Chrome’s New Tab page can be rather handy if you frequently visit the same sites although as with most software, its default configuration may not be ideal for all. Google has baked in some basic customization options for those looking to personalize the new tab page and there’s plenty more manipulation to be had if you venture into the world of extensions.

By default, the New Tab page shortcuts are populated based on recently visited websites. Removing a site from the list is as easy as hovering over the thumbnail and clicking the “X” in the top right corner. In the event you remove a site by accident, simply clicking “Undo” or “Restore all” will undo the last edit or start you over fresh.

It goes without saying that simply closing out a thumbnail will not impact your browsing history (hence why thumbs can be recovered with a single click).

Go Blank or Add a Default New Page

If you’re worried about having your browsing history show up on the New Tab page, you can always make the page blank. This can be accomplished using an extension like Empty New Tab Page or Blank New Tab Page from the Chrome Web Store.

Constantly clearing our your history or surf in Incognito Mode would be an alternative as well.

Optionally, you can replace the New Tab page with a website of your choosing by using an extension such as Replace New Tab Page. Setup is simple and once configured, each new tab will open the website you specify.

Make It Your Own

There are a wealth of additional Chrome extensions that modify and add all sorts of additional functionality to the New Tab page. It's up to you how far you want to go down the rabbit hole here, however we'd suggest, depending on your browsing habits, go with something that adds a little eye candy or adds to your productivity by adding single-click access to frequently visited sites (Opera/Safari Speed Dial style).

Momentum replaces your new tab page with a calm yet powerful and customizable page, which brings you cool daily wallpapers, weather info, search, an inspirational quote and to-do list which can be tied to your account in Wunderlist, Trello, or Google Tasks. Dream Afar is somewhat similar to Momentum, it's as slick and customizable, but with more emphasis on search and it does keep an unobtrusive speed dial at the bottom of the page.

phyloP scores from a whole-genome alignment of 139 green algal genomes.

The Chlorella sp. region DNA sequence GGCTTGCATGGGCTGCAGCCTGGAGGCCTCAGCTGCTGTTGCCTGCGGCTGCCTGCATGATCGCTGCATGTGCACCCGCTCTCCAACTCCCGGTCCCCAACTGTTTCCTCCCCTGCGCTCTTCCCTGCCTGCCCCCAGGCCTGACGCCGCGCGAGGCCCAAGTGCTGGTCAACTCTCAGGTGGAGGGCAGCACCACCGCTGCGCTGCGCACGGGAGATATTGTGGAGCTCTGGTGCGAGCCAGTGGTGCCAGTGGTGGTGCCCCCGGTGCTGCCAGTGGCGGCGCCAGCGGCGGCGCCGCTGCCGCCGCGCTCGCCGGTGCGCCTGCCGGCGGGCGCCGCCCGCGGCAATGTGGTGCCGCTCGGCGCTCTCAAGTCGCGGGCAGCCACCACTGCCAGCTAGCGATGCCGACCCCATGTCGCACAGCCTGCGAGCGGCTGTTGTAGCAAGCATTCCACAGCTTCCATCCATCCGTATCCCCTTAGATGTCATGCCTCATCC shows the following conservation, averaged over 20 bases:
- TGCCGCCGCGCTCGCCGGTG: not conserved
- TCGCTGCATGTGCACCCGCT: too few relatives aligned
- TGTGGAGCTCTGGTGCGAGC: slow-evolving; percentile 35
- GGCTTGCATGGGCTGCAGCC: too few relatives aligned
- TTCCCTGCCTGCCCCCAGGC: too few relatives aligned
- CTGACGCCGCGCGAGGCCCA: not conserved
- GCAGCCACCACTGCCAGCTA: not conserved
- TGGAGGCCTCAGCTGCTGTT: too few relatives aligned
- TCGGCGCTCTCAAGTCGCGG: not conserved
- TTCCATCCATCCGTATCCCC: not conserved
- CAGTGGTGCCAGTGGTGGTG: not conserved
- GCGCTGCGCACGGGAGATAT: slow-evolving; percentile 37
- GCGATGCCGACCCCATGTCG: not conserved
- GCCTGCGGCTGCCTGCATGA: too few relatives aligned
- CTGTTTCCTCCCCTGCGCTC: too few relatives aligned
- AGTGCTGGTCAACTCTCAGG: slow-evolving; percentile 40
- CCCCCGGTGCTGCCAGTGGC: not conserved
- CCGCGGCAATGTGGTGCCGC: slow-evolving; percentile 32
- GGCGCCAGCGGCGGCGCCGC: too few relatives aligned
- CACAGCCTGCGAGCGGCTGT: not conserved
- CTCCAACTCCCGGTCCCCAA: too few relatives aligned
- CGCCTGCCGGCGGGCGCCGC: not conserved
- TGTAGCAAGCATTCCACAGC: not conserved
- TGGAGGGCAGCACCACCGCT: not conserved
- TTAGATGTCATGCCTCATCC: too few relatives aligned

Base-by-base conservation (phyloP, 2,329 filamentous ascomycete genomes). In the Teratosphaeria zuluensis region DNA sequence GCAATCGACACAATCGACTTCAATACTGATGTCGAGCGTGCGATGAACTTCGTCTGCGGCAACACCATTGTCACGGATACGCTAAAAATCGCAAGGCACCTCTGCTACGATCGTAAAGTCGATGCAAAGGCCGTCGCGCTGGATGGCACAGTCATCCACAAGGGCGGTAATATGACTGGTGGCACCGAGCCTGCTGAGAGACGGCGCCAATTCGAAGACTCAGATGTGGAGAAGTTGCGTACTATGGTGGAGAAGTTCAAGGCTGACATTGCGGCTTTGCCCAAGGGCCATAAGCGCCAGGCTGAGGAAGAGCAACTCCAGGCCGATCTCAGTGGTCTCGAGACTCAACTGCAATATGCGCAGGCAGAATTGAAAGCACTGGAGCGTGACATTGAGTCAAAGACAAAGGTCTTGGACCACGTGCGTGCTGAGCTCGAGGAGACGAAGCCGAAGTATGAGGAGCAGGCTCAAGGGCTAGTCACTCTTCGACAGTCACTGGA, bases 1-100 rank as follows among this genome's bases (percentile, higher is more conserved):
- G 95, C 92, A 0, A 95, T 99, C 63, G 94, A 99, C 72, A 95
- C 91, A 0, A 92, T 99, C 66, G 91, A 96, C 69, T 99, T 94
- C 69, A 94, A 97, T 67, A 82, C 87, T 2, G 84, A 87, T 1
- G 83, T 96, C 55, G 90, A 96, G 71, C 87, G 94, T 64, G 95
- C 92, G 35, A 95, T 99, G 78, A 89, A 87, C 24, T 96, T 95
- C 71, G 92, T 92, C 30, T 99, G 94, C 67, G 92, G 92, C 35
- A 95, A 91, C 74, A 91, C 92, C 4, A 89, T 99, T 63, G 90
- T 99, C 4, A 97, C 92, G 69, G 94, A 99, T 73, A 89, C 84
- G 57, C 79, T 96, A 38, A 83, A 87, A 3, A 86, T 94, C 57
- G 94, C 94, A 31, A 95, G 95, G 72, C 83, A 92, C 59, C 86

Dayboard is a popular extension that replaces your new tab page with a minimal to-do list. The idea is to set up to 5 goals each day and kill those off one by one with less distractions. Dayboard will keep a history to show you your progress and can keep tasks in sync on different machines.

If what you want is strictly a Speed Dial extension, there are a handful of good ones to pick from. TabMark (screenshot below) and Speed Dial 2 are both popular and well reviewed.

For pure eye candy purposes, Google's own Earth View from Google Earth extension displays a beautiful satellite image from Google Earth every time you open a new tab. It will also let you save those images to be used as desktop wallpapers. Unfortunately there is no usable UI on top of the wallpapers, we wish Google added minimalistic speed dial functionality to go with the mouthwatering satellite photos.

It’s worth noting that you’ll want to pay close attention to the permissions that some extensions will ask for. For example, another extension called "Speed Dial 3" which we don't recommend installing, offers quick access to your apps, bookmarks and history, but it can read and change all your data on the websites you visit, read and change your browsing history and read and change your bookmarks.

That’s a lot of power to relinquish for the sake of convenience; just know what you’re getting yourself into before adding a given extension.

Add a Theme

If you prefer to keep Google's utilitarian New Tab page, know you can add themes that introduce backgrounds and additional styling without adding extensions in the mix. Trying a theme is as simple as installing it from the Chrome Web Store; if you don’t like it, just go to the Settings menu in Chrome and click “Reset to default theme.”

I’m a bit surprised that Google hasn’t baked more customization options directly into the New Tab page interface although on the other hand, keeping things simple is rarely a bad idea. Such is especially the case considering there’s a robust extension marketplace full of options to add additional flexibility at your own discretion.

5 days, 5 killer tech tips is a TechSpot monthly feature

On the third week of every month, we'll publish 5 killer tech tips, one for each day of the week for a given app, service, or platform.

This week we are covering great tips and tricks for the Google Chrome browser.